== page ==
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Google Working On Unified Messaging Solution?

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Google is rumored to be working on a unified messaging client that would be used in Chrome OS and could potentially make its way to other platforms, including Android. The client, which is a pop-up from the notification tray inside Chrome OS, would unify notifications for Gmail, Google Voice, Google Talk, and Google Plus in one single arena. The move is similar to how Apple, for example, combines SMS, MMS, and iMessage into a single Messages app on iOS, for instance.

A screenshot was reported by Pocket-lint to have been posted to developer Francois Beaufort’s Google+ account, but has since been pulled. It’s unclear at this time if this in fact is an active project that Google is tackling, or if it’s an artist render or proof-of-concept solution. Whatever the case, it’s an interesting solution that has the potential to unify Google’s many disparate messaging and communications services.

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On Android, thus far, with the Google+ service, Google has already begun to unite some messaging services together, but the implementation is not exactly straightforward and could be confusing to new users. For example, you can access chat through the Google+ app in the Messenger section, or you can go to Hangouts to start a group hangout and perform video chat.

There’s also a separate Messenger app on Android for the same Messenger section of the Google+ app. Additionally, there’s a separate Google Talk app for basic included services for Android, though on the desktop Google Talk is integrated when you visit Google+ on the browser. Users can also add Google Voice as a separate download.

Rolling out a unified communications suite can help Google attract the attention and business of small businesses and professional users who may not want to pay for a professional web conference or teleconference solution. As part of a larger Google Apps service, this could help Google grab the attention of mid-sized and larger businesses as well.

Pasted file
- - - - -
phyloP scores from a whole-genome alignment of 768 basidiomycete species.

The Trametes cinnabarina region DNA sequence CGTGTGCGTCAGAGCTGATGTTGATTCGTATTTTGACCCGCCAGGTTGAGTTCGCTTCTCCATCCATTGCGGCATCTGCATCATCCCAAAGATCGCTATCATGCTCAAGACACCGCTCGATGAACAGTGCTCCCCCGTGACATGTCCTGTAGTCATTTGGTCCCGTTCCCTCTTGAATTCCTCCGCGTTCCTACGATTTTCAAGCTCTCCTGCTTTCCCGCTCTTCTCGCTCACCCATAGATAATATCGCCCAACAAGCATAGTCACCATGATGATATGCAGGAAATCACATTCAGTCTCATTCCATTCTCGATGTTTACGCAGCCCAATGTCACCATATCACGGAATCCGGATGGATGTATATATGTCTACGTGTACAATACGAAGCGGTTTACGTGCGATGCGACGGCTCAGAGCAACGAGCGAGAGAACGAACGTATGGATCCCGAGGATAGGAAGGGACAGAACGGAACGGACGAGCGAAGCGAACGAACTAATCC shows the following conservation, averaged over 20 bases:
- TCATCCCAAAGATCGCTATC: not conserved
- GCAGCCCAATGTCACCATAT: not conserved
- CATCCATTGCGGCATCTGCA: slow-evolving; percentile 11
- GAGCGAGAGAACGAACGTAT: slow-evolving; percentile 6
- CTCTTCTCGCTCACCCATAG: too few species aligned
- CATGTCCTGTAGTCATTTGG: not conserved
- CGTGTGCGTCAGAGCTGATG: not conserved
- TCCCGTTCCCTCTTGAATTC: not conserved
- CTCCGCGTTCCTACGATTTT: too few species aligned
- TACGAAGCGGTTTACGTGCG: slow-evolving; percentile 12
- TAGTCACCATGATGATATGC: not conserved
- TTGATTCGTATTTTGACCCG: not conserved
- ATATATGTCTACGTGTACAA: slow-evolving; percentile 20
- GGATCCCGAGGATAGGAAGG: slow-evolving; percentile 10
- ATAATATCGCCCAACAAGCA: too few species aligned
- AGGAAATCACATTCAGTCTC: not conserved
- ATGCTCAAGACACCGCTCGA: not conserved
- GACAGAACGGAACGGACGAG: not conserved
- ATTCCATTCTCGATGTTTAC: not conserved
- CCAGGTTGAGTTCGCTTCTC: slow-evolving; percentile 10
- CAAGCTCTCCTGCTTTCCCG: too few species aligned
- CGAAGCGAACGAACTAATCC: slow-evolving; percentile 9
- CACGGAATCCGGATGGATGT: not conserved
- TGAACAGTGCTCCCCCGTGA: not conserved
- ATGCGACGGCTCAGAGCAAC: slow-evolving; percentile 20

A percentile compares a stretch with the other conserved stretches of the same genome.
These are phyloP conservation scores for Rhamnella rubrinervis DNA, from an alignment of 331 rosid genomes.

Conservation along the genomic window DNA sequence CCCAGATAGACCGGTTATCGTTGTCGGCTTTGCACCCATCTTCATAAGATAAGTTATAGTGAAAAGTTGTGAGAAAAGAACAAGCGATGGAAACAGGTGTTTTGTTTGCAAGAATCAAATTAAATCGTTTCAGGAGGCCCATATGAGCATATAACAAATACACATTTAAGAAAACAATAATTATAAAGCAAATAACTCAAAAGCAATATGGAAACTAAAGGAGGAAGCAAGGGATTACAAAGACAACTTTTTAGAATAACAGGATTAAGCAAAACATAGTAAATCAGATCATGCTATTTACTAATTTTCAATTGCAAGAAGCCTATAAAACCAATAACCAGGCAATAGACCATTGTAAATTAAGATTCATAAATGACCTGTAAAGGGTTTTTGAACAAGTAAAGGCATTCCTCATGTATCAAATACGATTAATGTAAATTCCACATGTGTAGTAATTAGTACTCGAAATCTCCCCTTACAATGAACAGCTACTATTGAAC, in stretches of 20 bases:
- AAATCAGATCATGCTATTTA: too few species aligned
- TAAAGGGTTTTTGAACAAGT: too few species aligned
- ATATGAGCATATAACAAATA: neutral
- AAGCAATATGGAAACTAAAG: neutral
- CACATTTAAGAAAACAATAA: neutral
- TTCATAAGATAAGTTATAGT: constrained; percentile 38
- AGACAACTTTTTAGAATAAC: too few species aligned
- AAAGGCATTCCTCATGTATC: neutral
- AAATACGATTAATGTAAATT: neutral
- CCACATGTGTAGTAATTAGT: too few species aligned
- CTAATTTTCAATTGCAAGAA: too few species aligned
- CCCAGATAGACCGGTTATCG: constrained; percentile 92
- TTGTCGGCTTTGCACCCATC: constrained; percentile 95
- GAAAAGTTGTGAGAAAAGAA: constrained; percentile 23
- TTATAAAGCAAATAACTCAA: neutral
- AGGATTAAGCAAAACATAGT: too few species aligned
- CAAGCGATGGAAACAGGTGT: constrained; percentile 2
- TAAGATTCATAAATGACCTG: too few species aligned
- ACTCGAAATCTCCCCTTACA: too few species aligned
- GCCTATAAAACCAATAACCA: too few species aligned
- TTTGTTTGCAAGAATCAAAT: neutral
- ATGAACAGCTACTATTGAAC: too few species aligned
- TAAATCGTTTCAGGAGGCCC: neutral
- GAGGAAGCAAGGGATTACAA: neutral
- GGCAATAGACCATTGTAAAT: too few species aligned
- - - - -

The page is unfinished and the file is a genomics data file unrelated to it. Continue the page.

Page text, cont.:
The unified communications solution will likely compete with Apple’s FaceTime/iMessage and Microsoft’s Skype, which is getting integrated deeply into more of Microsoft’s platforms like Windows Phone and Xbox. On the consumer side, Google’s unified messaging solution will also compete against Facebook.

Tech enthusiast in Silicon Valley enjoying the possibilities of ubiquitous connectivity, information sharing, and collaboration enabled by mobile broadband. You can contact Chuong on Twitter @chuongvision or search +chuongvision on Google+.

6 Comments

  1. C Kaweenda Perera

    02/05/2013 at 7:57 am

    seriously love the concept—-@john..my co-worker’s step-aunt makes $78 every hour on the computer. She has been fired for five months but last month her income was $20215 just working on the computer for a few hours. Read more on this site DOMAIN.com

  2. Tal

    02/05/2013 at 12:42 pm

    long overdue.

  3. David Knowles

    02/05/2013 at 3:09 pm

    Long overdue, I bet ten quid that the platform will be built on WebRTC eliminating the need for browser plugins. An that you will be able to access it on all of Google services whether via chrome os, chrome/firefox or other compatible browsers or android via app or via a browser.

  4. Aluzeros

    02/06/2013 at 8:20 am

    Google, needs to bring this to android, and not forget to include SMS, mms , and hangouts

  5. RudeBoy

    02/06/2013 at 10:21 pm

    Buy Whatsapp

  6. Ben Smith

    02/17/2013 at 10:52 pm

    Oh it’s not actually unclear if it’s happening. You can find a full list of bug reports on chromium.org and the screenshots haven’t been pulled. It’s still right there.

    It’s labeled as “Rich Notifications” in chromium and I have it running right now on my computer. It’s still pretty broken, but it’s not far off.

    If you’re running the dev-channel of Chrome or Chromium (or maybe even Beta at this point) just go to chrome://flags and find the rich notification flag. The only OS’s it doesn’t work with right now is Linux and Android.

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